The need for banks in SEA to embrace multi-channel banking: interview

Nurdianah Md Nur

JR Wong of GMC Software Technology
JR Wong, ASEAN general manager at GMC Software Technology.

Banks today are increasingly leveraging their digital channels as a means of interacting with their tech-savvy customers. According to a report by consulting firm McKinsey & Company, mobile and Internet banking have seen a growth of 35 percent in the last three years while bank visits have declined by 27 percent. JR Wong, ASEAN general manager at GMC Software Technology explains the importance of having a multi-channel approach. He also shares his thoughts on the need for brand consistency while providing different channels for customers to interact via the device of their choice.

Q: Are banks in Southeast Asia embracing multi-channel banking? Are they placing more emphasis on a particular channel?
Wong: Banks in Southeast Asia need to embrace multi-channel banking. It is no longer a question of whether they will but rather when they will as this is driven by customers' choice. Just recently, the chief executive of DBS said that banks in this region have to embrace digital banking to ensure long-term survival. Digital has been redefined over the years and it is no longer defined by the hardware, software or the platforms we use. So, banks will have to focus on delivering and improving customer experience on both mobile and internet channels. Having said that, mobile is certainly experiencing stronger growth in this region.

According to a report by Accenture, 60 percent of the people in Thailand said they would be happy to do all their Internet surfing on their mobile devices and 65 percent of the people in Indonesia expressed the same sentiment. The worldwide figure for that is just 31 percent which shows a stronger appetite for the mobile platform in this region.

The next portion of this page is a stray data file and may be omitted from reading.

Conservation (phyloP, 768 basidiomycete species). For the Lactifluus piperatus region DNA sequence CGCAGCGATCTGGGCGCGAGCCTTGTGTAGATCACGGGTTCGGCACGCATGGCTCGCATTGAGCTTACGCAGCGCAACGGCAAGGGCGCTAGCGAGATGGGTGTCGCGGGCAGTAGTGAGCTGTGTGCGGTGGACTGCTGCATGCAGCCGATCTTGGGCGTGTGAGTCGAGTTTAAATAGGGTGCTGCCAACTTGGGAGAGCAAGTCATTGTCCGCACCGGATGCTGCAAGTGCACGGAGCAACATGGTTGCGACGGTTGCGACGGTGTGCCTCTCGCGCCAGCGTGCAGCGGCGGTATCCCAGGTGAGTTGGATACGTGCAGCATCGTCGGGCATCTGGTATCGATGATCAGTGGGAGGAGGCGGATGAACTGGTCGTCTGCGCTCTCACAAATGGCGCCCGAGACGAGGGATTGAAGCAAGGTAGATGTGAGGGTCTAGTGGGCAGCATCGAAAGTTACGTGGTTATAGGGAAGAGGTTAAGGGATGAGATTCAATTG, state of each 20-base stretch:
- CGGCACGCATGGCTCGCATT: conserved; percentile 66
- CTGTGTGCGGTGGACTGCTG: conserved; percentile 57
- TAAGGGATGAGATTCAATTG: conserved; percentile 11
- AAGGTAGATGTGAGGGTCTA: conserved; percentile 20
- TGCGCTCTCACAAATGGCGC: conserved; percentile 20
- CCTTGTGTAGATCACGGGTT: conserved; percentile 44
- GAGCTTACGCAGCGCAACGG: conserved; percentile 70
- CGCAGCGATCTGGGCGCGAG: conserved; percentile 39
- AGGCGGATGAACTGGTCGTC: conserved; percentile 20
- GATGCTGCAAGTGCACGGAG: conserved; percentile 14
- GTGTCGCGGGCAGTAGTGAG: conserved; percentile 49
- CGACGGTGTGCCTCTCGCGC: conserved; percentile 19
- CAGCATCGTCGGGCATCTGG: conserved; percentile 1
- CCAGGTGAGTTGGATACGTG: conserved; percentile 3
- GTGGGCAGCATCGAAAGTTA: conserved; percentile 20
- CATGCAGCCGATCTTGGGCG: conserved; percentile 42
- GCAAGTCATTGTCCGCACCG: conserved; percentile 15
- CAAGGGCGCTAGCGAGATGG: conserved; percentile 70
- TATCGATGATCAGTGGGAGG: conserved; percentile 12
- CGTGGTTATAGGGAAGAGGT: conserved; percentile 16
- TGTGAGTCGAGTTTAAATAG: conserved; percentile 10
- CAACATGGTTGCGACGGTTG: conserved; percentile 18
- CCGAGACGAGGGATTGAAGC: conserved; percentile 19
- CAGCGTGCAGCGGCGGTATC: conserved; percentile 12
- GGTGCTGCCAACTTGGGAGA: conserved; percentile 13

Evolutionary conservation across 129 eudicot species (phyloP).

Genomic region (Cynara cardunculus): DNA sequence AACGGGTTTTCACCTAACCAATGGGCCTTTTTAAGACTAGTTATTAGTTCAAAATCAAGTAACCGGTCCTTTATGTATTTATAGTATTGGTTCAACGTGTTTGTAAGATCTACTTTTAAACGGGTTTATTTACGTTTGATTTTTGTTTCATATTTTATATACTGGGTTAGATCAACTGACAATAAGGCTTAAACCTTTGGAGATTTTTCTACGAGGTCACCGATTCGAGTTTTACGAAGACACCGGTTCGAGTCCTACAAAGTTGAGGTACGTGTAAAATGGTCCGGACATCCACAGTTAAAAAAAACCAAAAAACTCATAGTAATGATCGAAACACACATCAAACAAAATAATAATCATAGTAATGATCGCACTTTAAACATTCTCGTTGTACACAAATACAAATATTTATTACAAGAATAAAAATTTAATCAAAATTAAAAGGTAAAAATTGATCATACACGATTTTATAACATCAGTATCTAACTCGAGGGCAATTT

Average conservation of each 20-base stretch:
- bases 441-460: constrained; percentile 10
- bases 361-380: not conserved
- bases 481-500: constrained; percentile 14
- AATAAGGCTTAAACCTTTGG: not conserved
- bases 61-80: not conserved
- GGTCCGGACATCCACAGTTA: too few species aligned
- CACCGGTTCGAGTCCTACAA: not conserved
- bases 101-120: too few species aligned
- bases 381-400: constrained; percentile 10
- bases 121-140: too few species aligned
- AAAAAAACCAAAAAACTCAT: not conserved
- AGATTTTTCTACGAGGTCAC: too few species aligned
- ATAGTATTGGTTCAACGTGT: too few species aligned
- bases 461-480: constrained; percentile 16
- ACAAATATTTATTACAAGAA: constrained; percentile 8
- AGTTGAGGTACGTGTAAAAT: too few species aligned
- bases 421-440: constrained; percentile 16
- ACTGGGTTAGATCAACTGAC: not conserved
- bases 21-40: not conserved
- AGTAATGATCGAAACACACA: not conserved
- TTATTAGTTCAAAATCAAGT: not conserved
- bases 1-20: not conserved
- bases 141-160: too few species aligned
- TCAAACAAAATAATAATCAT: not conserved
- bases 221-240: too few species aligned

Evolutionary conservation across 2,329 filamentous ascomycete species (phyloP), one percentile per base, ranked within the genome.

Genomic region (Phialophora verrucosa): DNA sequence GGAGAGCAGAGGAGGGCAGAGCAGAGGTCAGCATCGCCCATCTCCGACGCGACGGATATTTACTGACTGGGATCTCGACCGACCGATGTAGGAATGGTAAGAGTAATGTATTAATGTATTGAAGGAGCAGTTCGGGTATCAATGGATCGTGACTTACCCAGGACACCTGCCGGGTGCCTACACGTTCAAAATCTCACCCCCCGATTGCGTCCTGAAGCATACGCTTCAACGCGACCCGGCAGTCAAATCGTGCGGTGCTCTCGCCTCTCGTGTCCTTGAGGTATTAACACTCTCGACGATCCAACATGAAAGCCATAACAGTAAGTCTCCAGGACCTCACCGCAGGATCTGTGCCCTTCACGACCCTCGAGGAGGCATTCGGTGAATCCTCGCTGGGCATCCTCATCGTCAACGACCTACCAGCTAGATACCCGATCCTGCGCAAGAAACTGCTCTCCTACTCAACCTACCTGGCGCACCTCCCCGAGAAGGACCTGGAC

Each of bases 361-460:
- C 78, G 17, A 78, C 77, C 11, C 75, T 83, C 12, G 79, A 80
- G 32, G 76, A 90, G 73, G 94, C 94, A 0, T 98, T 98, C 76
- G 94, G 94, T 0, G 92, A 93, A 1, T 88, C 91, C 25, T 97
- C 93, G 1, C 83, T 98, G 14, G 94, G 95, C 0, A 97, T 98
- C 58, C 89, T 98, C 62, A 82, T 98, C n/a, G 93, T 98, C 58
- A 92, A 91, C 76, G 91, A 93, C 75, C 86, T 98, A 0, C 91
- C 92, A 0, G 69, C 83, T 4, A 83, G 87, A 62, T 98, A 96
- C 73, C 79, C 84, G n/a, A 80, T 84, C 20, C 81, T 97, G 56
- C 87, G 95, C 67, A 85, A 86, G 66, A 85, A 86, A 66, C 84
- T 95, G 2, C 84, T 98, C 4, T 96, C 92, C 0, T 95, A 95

The good news is that this trend now opens a door for banks to add to traditional offerings with value-added services that address business customers' communication challenges. Such services can allow banks to present new opportunities to transform the customer experience and successfully address important market trends that will help them drive revenue.

For banks seeking ways to help their customers fulfil these new expectations, now is the right time to learn what technology is available to erase the technical barriers that block access to more detailed and personalised information and foster two-way dynamic communication.

Q: What challenges do banks in Southeast Asia, face when they adopt a multi-channel approach? How should they overcome these challenges?
Wong: One significant challenge that banks face is definitely communicating with their customers effectively. Not only do their customers have unique backgrounds and interests, they have preferred communication channels for different types of communication as well.  

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